Volunteers from Norwood (and some surrounding towns) donate thousands of hours each year working in the Morrill Memorial Library. From those who pick up canvas bags of books to deliver to the those who can’t physically make it into our building, to those who tutor students from countries all over the world, our volunteers are a wonderful bunch of people. We have volunteers in every department of the library who contribute an hour or two or more of their time each and every week giving generously to the Norwood community.
Trustees and Friends of the Library are also library volunteers. They may meet only once per month for a few hours, but they are frequently on-call by email and phone, lending advice, making policy decisions, and thinking about the library on a daily basis.
We cherish our volunteers and couldn’t manage without them, to be honest.
That’s why on or near Valentine’s Day each year, we invite them to take a few minutes or an hour of their day to come to the library for home-baked sweet and savory treats and visit with us long enough to hear how appreciated they are.
February 14, 2014 is our third annual Volunteer Appreciation Tea from 10 until 2 in the library’s Simoni Room. The room will be decked out in hearts and flowers and an array of over a dozen loaded plates with offerings direct from the kitchens and ovens of library staff.
These treats can be sweet or savory – the only rule is that they must be baked from a recipe in a book available in the Minuteman Library network.
This year some of the bakers have decided to make more savory treats – those that don’t have as much sugar or other naughty things for our waistlines or health. “Savory Baking: Warm and Inspiring Recipes for Crisp, Crumbly, Flaky Pastries” (2009) by Mary Cech is filled with just those kind of things. Recipes range from these: Peppered Pear and Goat Cheese Scones, Pumpkin-Hazelnut Spice Loaf and Sweet Potato, Golden Raisin, and Cranberry Strudel.
Other cookbooks with more sensible ingredients were published recently. One is “Whole Grain Vegan Baking: More Than 100 Tasty Recipes for Plant-Based Treats Made Even Healthier – From Wholesome Cookies and Cupcakes to Breads, Biscuits, and More” (2013) by Celine Steen and Tamasin Noyes. The title is certainly a mouthful and the baked treats must be, as well. There are no white flours or refined sugars in this book, and the authors include tons of recipes made with natural grains and sweeteners like barley and honey.
Dunja Gulin has written “The Vegan Baker: More Than 50 Delicious Recipes for Vegan-Friendly Cakes, Cookies, Bars and other Baked Treats” (2013). Her book proves that you can cut out butter, milk and eggs and bake a delicious dessert.
Another book is “Skinny Bitch Bakery” (2013), a sassy title authored by Kim Barnouin. She, too, has written a book for vegan diets and understands that sometimes a recipe with exact ingredients is what is required for baking. When desserts can be good for you, as well as taste good, the alternative diets aren’t as restrictive.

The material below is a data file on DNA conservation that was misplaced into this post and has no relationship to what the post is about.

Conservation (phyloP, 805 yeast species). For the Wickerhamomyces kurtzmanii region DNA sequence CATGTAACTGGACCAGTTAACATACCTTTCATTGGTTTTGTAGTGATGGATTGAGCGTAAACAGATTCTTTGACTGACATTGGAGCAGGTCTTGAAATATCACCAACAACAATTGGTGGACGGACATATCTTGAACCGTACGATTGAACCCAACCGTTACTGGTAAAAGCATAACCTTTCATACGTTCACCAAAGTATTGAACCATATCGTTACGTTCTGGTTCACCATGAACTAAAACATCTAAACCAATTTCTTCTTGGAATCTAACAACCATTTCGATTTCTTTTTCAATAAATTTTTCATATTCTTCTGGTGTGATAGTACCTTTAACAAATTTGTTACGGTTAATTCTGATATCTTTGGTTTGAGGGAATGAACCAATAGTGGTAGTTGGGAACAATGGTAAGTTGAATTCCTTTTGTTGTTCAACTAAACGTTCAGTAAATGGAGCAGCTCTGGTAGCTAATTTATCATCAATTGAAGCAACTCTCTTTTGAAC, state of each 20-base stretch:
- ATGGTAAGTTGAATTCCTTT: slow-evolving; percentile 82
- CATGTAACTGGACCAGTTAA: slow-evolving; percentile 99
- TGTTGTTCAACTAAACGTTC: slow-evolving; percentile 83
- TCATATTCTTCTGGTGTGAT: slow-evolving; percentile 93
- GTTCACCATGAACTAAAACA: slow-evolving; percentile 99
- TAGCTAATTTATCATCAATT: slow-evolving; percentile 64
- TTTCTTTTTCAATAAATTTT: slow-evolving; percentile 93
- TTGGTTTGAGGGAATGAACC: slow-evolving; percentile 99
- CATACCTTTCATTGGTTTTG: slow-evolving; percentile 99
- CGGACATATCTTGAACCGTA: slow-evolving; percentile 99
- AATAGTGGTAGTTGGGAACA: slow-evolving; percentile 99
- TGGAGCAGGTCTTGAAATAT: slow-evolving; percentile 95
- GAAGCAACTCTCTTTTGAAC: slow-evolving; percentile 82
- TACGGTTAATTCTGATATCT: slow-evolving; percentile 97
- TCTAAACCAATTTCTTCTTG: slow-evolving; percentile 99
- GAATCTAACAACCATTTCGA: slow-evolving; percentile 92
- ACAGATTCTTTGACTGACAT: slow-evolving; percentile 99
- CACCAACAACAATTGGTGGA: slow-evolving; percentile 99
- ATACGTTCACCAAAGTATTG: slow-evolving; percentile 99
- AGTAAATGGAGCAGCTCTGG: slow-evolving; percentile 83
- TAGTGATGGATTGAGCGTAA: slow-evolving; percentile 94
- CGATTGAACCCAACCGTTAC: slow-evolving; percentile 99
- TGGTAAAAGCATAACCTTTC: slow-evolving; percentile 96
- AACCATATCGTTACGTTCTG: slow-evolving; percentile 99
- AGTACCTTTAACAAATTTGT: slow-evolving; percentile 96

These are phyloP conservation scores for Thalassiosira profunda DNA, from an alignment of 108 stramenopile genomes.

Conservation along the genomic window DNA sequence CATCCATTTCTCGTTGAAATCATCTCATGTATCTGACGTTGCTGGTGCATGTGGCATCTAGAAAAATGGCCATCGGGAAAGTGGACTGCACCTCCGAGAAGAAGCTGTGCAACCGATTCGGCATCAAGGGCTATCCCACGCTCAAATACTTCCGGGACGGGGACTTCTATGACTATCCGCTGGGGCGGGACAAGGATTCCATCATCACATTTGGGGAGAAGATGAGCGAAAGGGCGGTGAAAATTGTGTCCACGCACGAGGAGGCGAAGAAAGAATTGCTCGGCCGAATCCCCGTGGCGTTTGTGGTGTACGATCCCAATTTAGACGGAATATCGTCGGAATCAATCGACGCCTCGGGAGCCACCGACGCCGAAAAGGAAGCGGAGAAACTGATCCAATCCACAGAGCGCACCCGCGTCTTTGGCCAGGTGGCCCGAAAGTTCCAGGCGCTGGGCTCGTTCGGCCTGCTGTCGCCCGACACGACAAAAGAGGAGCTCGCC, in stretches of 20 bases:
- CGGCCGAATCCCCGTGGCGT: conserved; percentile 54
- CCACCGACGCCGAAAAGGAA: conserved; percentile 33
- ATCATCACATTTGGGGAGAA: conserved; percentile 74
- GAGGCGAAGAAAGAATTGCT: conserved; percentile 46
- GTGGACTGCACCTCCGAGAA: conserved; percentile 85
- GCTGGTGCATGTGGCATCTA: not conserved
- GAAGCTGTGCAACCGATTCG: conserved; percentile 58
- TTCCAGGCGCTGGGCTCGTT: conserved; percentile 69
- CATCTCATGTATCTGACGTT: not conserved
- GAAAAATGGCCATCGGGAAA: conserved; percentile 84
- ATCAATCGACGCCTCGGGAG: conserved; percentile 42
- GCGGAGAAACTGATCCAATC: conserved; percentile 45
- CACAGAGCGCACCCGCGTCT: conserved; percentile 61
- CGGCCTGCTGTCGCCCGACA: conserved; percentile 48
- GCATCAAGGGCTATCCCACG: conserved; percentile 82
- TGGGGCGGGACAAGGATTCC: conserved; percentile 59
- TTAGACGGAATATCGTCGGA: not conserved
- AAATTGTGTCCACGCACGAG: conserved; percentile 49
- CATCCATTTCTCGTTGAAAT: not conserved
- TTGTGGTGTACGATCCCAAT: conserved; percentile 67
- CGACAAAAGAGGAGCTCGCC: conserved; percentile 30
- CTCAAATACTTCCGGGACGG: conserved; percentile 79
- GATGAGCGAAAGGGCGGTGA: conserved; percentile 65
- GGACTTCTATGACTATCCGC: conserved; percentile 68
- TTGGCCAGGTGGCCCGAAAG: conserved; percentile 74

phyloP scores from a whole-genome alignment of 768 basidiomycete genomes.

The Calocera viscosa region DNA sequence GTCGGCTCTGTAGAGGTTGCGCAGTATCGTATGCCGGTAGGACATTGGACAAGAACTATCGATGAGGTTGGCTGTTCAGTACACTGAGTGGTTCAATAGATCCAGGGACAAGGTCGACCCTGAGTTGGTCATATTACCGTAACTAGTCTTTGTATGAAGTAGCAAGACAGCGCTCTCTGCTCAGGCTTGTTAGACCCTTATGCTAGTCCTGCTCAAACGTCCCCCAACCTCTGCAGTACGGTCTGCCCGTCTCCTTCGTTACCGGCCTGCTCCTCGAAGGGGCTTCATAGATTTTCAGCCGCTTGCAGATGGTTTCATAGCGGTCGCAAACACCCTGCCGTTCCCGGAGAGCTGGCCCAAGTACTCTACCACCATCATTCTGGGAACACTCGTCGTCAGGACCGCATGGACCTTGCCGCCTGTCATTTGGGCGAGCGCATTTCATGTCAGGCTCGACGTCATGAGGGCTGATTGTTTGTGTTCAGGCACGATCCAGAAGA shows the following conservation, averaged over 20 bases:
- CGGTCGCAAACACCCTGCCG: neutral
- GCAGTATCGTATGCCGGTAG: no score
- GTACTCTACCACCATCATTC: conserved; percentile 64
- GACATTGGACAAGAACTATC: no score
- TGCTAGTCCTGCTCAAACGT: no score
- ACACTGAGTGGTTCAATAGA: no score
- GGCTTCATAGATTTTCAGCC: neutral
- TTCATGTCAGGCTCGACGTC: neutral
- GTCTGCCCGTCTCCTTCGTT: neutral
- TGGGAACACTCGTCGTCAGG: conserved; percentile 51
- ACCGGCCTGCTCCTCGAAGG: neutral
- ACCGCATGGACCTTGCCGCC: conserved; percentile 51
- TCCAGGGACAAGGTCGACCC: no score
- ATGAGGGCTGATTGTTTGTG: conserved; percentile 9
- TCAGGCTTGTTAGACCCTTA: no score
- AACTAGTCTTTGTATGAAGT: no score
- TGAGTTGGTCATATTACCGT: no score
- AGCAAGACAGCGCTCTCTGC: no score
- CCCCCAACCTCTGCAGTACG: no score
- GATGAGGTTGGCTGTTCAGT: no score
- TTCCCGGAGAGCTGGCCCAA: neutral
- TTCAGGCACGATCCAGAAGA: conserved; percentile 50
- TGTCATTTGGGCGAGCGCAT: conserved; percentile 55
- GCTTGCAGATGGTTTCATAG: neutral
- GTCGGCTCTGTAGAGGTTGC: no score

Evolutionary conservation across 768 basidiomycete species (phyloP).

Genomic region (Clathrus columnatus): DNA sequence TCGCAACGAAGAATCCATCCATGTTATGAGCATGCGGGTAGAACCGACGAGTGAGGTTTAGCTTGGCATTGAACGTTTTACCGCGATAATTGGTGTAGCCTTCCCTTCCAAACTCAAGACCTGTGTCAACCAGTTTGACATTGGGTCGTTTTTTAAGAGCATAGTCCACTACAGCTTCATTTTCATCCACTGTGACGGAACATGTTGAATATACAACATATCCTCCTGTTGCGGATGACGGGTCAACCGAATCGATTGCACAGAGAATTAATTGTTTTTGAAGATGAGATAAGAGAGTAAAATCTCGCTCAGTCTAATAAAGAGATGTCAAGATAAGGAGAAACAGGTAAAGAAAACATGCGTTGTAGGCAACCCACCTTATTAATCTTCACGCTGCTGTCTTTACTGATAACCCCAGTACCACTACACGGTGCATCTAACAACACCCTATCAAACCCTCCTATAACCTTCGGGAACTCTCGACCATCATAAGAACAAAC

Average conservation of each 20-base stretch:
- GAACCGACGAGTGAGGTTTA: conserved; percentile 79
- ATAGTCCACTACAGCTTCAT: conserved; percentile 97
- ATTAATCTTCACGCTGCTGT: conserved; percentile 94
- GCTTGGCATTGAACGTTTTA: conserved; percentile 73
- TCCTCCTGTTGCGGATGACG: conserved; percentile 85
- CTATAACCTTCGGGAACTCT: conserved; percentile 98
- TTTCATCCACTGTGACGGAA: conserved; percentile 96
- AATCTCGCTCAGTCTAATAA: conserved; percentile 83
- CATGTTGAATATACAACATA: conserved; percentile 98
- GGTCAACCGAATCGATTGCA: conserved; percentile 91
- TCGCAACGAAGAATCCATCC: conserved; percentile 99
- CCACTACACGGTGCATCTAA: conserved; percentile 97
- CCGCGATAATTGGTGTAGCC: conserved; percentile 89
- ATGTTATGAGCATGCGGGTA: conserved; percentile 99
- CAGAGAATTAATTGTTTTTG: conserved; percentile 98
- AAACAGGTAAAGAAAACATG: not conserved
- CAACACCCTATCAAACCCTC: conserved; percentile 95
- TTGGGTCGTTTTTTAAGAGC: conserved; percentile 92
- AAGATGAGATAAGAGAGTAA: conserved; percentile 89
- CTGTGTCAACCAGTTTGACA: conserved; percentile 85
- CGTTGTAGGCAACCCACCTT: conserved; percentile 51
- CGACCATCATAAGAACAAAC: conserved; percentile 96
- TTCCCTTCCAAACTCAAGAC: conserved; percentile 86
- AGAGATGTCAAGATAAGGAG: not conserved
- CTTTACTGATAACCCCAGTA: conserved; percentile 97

Kyra Bussanich’s cookbook, “Sweet Cravings: 50 Seductive Desserts for a Gluten-Free Lifestyle” (2013) answers the prayers of those who crave sweets but aren’t allowed any gluten in their diets. Who would have thought that muffins, scones, cupcakes and pies could be baked and enjoyed by everyone – including those with dietary restrictions?
Likewise is Debbie Adler’s “Sweet Debbie’s Organic Treats: Allergy-Free & Vegan Recipes from the Famous Los Angeles Bakery" (2013). If you follow a vegan or diabetic diet, or you have a low tolerance to certain foods that wreak havoc on food allergies or celiac disease, there are dozens of recipes for you. They range from Salted Caramel Apple Muffins to Gourmet Dark Chocolate Mesquite Brownies.
If it’s calories you are avoiding, “Hungry Girl 200 under 200 Just Desserts: 200 Recipes Under 200 Calories” (2013) is a new book by Hungry Girl Lisa Lillian. The entire recipe book (Strawberry Snowball Cupcakes and Freezy Cookies and Cream Whoopie Pies) includes desserts that fit into the low-calorie category.
There are still cookbooks for those of you with a sweet tooth that can indulge in the traditional desserts. Kari Cornell has just published “Sweet Cookies and Bars” (2014) with plenty of delectable photographs. “Bake It Like You Mean It” (2013) by Gesine Bullock-Prado and “Bake It, Don’t Fake It: A Pastry Chef Shares Her Secrets for Impressive (and Easy) From-Scratch Desserts” (2013) by Heather Bertinetti include loads of recipes that rely on traditional quality ingredients like sugars and butters. Both Bullock-Prado’s and Bertinetti’s desserts rely on the from-scratch recipe tradition with some complicated steps and a taboo on using any from-the-box mixes. And for the chocoholics, “Seriously Bitter Sweet: The Ultimate Dessert Maker’s Guide to Chocolate” (2013) by Alice Medrich even has a cover that looks suspiciously like a Hershey chocolate bar.
I can’t promise any desserts at our Volunteer Tea on February 14th will made from all of these cookbooks I’ve listed above, but I can assure you that they will be sweet or savory, warm or cold, but most definitely delicious. Hundreds of new cookbooks, baking books among them, are published every year. One of the best ways to get to decide if a cookbook belongs in your collection is to check it out the local library’s collection.